When I was little, my mom and dad worried about me. Not just for the usual stuff — skinned knees and failed history tests — but also because I tended to misconstrue the things people said.
One afternoon while we were waiting for my piano teacher, John Bond, to arrive I asked my mom a question.
“Mom, I don’t understand that new song on the radio by Johnny Rivers.”
“What don’t you understand?”
“How can anyone be a Secret Asian Man? And why would they punish him by giving him a number and taking away his name?”
Mom gave me the same look she had the day I told everyone that Richard Nixon was the leader of the Ontario Liberal Party and we’d learned about him at school. Just for the record it was Robert Nixon — but that’s just a slight difference and hardly worth mentioning. Mom quickly corrected me, “It’s Secret Agent Man, Ray. You know like 007 James Bond?”
“My music teacher, Mr. Bond, is a secret agent?, Cool.”
“No, Ray. The song is about secret agents like James Bond. Your teacher’s name is John Bond.”
I must admit my penchant for mishearing things didn’t improve in my teens. I tended to get lyrics wrong, which proved embarrassing given my penchant for singing them as loud as possible. It must have been edifying for the neighbours to know that Paul McCartney’s hit Uncle Albert went, “Little, Liddell, be a gypsy get around. Get your feet up off the ground, Liddell, Liddell get around.” It dovetailed with the life story of runner Eric Liddell as portrayed in the movie Chariots of Fire. However, the actual lyrics were, “Live a little, be a gypsy, get around.” So it wasn’t about the great Olympian after all, which makes sense in retrospect given the fact that the song was released a decade before the movie.
Mind you, I’m not the only one who messes up song lyrics. A friend at church told me that some people in England thought Elton John’s smash hit Bennie and the Jets was actually called A Penny for the Gents.
I wish I could say that I’ve outgrown my proclivity for mishearing words but the truth is that it’s worse than ever. A few weeks ago, Joanne and I made a date for a beach walk. When I met her, she said, “Guess what? I brought two otters!”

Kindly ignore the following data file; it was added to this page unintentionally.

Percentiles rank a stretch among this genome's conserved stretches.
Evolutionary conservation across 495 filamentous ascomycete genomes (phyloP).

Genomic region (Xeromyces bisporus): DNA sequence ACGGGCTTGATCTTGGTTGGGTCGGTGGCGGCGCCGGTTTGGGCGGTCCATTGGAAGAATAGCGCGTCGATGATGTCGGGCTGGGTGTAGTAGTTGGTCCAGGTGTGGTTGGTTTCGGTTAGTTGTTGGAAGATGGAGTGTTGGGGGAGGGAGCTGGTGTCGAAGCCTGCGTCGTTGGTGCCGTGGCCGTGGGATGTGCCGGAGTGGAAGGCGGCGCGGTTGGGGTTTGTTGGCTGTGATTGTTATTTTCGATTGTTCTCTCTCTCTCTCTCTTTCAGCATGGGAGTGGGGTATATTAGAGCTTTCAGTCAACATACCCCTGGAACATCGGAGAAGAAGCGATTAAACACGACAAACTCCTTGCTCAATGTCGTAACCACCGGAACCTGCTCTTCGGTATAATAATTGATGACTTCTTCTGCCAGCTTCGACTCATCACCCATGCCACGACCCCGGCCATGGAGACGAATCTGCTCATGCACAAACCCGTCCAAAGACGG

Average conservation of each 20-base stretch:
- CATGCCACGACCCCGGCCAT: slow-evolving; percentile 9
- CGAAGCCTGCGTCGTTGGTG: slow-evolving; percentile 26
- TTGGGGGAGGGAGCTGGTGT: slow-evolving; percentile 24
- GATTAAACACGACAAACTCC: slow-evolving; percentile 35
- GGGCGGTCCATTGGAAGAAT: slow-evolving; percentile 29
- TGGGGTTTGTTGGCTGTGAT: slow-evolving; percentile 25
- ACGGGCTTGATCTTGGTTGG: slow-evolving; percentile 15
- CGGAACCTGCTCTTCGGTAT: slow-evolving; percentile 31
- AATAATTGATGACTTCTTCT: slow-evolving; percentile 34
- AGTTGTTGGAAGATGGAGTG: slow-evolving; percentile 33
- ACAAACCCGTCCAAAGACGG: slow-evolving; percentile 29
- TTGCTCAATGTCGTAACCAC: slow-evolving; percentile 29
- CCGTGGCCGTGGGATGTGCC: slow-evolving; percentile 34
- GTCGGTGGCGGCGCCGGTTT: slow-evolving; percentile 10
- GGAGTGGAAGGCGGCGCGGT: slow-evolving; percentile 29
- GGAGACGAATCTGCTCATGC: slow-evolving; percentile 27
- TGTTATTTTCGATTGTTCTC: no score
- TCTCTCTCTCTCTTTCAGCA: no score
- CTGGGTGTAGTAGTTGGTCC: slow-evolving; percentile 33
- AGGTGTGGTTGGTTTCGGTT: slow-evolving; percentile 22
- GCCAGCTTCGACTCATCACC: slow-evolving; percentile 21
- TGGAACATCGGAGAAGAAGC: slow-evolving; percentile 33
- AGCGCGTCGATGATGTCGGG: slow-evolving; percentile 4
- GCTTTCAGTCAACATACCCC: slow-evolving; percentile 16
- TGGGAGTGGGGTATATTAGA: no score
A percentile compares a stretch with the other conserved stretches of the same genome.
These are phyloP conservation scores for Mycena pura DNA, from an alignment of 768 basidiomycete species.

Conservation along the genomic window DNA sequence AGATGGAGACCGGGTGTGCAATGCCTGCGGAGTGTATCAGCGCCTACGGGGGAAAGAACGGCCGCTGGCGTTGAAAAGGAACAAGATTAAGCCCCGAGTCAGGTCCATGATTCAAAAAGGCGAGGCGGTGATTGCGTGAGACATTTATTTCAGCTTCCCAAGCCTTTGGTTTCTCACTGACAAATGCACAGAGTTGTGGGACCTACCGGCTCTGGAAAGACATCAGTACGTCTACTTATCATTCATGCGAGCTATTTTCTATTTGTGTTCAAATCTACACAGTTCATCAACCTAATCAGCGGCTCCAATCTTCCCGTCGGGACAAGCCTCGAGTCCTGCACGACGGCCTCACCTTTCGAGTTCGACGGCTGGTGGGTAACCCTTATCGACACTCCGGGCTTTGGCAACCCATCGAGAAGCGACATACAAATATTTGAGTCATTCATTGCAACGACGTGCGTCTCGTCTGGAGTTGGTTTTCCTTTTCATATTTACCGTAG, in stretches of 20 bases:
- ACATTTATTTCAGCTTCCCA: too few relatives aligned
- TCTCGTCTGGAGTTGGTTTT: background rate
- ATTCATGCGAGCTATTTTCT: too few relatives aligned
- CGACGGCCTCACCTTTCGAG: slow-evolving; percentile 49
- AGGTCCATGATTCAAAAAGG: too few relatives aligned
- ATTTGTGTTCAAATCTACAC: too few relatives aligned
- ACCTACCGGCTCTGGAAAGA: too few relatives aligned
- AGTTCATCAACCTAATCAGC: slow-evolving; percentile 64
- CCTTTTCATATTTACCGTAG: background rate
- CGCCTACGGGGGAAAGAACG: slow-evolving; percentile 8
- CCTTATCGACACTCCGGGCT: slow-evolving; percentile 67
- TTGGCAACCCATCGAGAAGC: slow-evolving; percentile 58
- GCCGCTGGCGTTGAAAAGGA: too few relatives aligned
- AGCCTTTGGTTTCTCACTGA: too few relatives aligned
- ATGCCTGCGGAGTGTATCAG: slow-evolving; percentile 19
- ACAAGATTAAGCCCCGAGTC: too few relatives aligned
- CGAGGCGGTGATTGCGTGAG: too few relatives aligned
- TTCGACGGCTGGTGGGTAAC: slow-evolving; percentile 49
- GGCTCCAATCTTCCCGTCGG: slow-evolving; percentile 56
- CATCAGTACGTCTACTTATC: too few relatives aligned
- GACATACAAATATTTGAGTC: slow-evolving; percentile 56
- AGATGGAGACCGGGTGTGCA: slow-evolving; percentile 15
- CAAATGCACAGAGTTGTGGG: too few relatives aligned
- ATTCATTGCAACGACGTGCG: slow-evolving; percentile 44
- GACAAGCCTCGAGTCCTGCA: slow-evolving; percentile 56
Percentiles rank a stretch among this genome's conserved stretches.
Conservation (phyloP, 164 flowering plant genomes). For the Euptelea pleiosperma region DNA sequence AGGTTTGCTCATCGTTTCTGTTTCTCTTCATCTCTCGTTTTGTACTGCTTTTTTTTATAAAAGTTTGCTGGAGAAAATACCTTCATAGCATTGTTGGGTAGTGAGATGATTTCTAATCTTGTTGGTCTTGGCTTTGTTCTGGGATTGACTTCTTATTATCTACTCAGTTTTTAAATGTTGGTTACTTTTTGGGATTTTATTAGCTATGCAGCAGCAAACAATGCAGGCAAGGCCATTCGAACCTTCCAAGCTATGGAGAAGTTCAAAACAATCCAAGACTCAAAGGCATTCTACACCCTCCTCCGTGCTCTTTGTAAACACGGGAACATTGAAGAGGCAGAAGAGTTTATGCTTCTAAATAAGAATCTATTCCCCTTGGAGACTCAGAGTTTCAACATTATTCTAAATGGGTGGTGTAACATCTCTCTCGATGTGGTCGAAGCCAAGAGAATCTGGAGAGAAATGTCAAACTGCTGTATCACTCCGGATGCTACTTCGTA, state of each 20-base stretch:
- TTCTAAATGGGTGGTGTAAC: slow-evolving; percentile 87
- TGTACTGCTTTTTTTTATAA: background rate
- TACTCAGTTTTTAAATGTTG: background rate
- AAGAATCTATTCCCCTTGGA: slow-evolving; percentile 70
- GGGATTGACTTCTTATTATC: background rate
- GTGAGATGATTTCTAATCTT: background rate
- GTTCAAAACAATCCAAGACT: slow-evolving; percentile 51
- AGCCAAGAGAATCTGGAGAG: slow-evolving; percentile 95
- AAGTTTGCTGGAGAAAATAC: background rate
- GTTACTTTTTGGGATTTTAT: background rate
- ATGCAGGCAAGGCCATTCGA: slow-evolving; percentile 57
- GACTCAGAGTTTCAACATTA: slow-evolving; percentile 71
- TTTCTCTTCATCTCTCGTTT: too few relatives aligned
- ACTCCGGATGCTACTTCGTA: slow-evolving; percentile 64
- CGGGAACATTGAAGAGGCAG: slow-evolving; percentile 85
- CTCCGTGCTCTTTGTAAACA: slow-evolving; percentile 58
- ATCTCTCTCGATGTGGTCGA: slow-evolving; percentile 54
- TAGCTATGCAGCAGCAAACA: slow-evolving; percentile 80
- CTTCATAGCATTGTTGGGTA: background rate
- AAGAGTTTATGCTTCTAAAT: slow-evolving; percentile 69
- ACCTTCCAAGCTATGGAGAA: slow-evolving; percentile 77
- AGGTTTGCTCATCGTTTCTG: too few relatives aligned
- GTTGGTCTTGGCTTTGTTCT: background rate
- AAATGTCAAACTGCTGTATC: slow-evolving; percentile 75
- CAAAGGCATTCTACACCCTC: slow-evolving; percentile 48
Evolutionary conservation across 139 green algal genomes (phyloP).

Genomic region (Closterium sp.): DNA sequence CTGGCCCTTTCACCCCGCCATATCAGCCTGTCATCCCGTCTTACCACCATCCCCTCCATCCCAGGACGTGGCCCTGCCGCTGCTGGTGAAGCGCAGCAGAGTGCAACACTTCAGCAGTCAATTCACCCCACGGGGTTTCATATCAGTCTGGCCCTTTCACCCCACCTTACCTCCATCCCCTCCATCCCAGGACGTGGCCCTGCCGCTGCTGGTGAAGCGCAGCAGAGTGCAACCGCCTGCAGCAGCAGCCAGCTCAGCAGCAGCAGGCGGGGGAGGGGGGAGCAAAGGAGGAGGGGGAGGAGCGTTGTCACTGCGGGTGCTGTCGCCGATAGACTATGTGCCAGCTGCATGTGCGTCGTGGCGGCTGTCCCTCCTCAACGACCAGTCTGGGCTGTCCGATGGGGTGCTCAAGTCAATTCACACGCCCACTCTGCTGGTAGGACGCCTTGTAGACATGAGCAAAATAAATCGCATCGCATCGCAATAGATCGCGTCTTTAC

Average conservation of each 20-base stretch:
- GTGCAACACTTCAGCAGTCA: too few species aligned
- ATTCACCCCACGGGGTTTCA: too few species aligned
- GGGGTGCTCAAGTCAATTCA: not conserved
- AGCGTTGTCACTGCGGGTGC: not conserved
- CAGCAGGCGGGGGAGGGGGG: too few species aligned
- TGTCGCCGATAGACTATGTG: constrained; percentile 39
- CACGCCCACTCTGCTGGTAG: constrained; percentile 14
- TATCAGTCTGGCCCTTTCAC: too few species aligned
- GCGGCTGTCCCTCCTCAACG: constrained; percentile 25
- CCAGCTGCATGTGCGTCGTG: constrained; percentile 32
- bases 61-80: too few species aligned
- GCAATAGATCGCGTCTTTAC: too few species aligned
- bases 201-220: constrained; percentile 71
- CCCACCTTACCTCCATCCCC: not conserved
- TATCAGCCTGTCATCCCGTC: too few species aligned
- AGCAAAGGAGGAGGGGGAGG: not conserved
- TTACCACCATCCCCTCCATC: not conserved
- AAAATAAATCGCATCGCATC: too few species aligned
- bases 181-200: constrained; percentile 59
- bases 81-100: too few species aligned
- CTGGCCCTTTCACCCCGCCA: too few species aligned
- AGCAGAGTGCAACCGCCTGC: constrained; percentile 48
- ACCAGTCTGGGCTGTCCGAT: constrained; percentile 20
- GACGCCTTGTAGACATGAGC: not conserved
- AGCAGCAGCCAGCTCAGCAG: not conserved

“You brought two otters? That’s amazing! Where did you find them? Are you going to put them back in the ocean? Do they bite?”
She looked at me in disbelief. “I said that I brought two waters!”
“Oh,” I replied sheepishly.
“Where would I get two otters?” she asked in amazement.
Thankfully, she dropped the subject. Later, as we were walking, she said, “I took the coolest picture of a washroom close up. Want to see it?”
A washroom? Now the shoe was on the other foot! It was time for me to have a little fun in return. “You take pictures of washrooms?” I asked wittily, “Are you planning an outhouse for the back yard?”
She said nothing as she handed me her camera. It was a picture of a mushroom. It made me think of Mark Twain’s famous aphorism, “It’s better to keep your mouth shut and appear stupid than open it and remove all doubt.”
In case you’re wondering, yes I have had my hearing checked and it’s relatively normal. At least I think that’s what the audiologist said. I couldn’t quite make out what he was saying. Mind you, wouldn’t it be an amazing world if your piano teacher actually was a secret agent and your girlfriend really did have two otters?
— Ray Smit is the author of The Trouble with Tapioca now available at Amazon.com. His columns appear every other Thursday. He can be contacted at Raymondsmit@shaw.ca